ST. PAUL, Minn – EMBARGOED FOR RELEASE UNTIL 4 P.M. ET, MONDAY, JULY 9, 2007 Media Contacts: Angela Babb, email@example.com, (651) 695-2789 Robin Stinnett, firstname.lastname@example.org, (651) 695-2763
People with Early Parkinson’s Report Hallucinations, Sleepiness
ST. PAUL, MN – People with early Parkinson’s disease report a higher than anticipated development or worsening of hallucinations, sleepiness, and swelling. Researchers have identified factors that make people more likely to develop these problems, according to a study published in the July 10, 2007, issue of Neurology®, the medical journal of the American Academy of Neurology.
“By identifying risk factors, it may help guide treatment decisions, allow for early intervention and possibly reduce disability,” said study author Kevin Biglan, MD, MPH, with University of Rochester School of Medicine in Rochester, NY, and member of the American Academy of Neurology.
For the study, researchers reviewed the results of a four-year clinical trial involving 301 people with an average age of 61 who had early Parkinson’s disease. Half of the group received the drug levodopa; the other half took pramipexole. No one reported having hallucinations at the beginning of the study.
The study found nearly one-fifth developed hallucinations, more than one-third of the participants developed sleepiness, and nearly half developed swelling within four years of starting treatment. Multiple health problems, along with age, gender, initial type of treatment and cognitive status were identified as risk factors.
“In contrast to other studies, we found being male, having multiple health problems and taking pramipexole were independently associated with developing sleepiness,” said Biglan. “This is the first time a patient’s other health problems have been identified as a risk factor for drowsiness.”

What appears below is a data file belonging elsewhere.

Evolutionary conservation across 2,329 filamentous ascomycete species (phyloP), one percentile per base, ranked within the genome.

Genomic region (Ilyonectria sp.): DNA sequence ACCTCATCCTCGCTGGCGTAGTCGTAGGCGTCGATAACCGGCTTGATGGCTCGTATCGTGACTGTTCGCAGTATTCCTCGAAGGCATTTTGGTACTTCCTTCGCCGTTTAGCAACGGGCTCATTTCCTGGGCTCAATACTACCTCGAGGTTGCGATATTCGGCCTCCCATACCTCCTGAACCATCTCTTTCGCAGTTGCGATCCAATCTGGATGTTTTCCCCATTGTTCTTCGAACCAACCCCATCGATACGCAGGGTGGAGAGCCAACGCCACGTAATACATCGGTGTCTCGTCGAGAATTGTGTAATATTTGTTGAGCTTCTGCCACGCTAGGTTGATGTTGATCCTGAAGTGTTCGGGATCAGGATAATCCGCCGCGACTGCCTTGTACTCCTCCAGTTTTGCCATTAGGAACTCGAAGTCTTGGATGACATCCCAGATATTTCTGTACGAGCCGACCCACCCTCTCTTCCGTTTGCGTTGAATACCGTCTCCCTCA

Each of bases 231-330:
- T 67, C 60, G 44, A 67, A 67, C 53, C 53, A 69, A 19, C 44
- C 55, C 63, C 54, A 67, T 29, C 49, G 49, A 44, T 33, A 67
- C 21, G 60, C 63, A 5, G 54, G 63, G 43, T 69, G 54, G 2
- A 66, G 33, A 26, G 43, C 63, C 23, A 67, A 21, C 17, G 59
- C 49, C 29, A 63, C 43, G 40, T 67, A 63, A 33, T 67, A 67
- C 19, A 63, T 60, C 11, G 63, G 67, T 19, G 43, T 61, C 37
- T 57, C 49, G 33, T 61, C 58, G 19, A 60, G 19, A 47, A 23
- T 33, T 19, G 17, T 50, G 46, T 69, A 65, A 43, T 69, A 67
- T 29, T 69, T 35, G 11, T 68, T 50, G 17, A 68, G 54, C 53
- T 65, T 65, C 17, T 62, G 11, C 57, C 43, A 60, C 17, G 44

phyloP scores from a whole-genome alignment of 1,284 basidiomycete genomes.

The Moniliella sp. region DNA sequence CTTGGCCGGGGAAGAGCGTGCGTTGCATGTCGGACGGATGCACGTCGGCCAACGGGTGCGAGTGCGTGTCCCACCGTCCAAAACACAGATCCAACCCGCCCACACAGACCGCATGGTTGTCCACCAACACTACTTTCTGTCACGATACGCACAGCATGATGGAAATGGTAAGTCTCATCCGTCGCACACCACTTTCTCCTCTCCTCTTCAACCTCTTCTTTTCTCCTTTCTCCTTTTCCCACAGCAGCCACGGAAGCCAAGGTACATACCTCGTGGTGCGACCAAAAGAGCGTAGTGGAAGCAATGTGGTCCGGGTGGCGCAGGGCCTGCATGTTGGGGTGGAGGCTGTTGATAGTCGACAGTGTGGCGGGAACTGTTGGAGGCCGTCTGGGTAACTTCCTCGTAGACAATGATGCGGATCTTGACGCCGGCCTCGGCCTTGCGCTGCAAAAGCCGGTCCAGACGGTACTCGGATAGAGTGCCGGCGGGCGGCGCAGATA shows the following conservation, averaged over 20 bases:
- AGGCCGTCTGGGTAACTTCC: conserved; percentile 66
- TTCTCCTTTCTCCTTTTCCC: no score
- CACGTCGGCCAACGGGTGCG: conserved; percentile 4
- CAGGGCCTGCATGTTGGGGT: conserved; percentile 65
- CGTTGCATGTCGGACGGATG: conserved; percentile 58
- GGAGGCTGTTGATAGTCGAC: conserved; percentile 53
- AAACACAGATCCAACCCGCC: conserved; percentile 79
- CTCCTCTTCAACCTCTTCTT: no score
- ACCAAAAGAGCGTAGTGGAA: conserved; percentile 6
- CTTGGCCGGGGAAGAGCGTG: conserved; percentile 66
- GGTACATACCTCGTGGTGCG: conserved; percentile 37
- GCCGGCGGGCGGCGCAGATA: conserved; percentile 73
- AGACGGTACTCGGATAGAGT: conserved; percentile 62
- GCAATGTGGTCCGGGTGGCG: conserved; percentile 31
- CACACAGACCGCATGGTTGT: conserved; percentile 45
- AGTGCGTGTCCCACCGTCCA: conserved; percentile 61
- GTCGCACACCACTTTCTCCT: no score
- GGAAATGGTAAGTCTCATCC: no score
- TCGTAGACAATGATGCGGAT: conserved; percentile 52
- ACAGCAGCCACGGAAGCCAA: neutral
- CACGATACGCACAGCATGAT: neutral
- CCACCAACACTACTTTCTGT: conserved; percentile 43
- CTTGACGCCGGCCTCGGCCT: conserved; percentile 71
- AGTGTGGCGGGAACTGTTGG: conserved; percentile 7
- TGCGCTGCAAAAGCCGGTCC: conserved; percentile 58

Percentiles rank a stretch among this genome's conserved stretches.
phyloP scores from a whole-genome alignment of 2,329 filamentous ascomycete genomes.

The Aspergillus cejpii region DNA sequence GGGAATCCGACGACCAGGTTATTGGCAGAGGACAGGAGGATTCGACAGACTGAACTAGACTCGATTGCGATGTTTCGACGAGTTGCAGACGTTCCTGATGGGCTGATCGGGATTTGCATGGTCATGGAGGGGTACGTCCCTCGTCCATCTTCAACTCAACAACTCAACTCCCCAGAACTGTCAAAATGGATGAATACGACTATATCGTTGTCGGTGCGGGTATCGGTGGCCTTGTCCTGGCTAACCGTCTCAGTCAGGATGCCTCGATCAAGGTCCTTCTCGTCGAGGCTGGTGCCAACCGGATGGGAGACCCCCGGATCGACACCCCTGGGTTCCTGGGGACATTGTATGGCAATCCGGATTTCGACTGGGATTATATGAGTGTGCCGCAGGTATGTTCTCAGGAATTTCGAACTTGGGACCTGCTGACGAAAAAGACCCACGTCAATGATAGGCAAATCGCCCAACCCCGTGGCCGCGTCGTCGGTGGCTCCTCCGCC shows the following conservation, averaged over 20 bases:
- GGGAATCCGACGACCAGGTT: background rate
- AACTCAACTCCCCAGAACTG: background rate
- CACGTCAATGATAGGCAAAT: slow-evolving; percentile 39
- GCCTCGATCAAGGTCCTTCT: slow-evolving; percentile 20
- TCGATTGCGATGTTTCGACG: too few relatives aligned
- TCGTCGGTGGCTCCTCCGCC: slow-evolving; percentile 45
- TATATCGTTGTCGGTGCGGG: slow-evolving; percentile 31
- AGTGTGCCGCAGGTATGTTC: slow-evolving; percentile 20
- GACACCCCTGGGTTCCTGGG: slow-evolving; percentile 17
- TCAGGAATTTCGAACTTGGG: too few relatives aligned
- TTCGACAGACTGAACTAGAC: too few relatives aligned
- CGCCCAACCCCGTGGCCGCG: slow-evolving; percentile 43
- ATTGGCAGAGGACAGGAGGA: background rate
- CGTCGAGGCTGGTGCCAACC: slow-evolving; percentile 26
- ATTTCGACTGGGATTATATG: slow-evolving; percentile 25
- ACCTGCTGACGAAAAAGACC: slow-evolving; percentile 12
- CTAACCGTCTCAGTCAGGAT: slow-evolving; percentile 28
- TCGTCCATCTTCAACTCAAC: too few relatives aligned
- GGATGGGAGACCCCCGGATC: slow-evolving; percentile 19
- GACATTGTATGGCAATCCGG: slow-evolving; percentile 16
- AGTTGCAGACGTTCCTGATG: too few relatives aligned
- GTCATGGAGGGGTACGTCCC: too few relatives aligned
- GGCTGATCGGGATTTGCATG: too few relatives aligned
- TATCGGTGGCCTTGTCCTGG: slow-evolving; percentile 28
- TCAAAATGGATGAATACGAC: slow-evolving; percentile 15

The study also found being older, having more multiple health problems and the presence of slight memory problems were associated with an increased risk of hallucinations; type of treatment did not affect the risk.
Being female, having heart disease and pramipexole treatment was associated with an increased risk of swelling.
“Our results suggest that other illnesses are important, yet overlooked risk factors for the development of sleep problems, swelling, and hallucinations in early Parkinson’s disease and should be considered when talking to patients about the risks of treatment,” said Biglan. “When beginning pramipexole, doctors should explain the risks and monitor patients closely for sleep issues and swelling.”The American Academy of Neurology, an association of more than 20,000 neurologists and neuroscience professionals, is dedicated to improving patient care through education and research. A neurologist is a doctor with specialized training in diagnosing, treating and managing disorders of the brain and nervous system such as stroke, Alzheimer’s disease, epilepsy, Parkinson’s disease, and multiple sclerosis. For more information about the American Academy of Neurology, visit www.aan.com.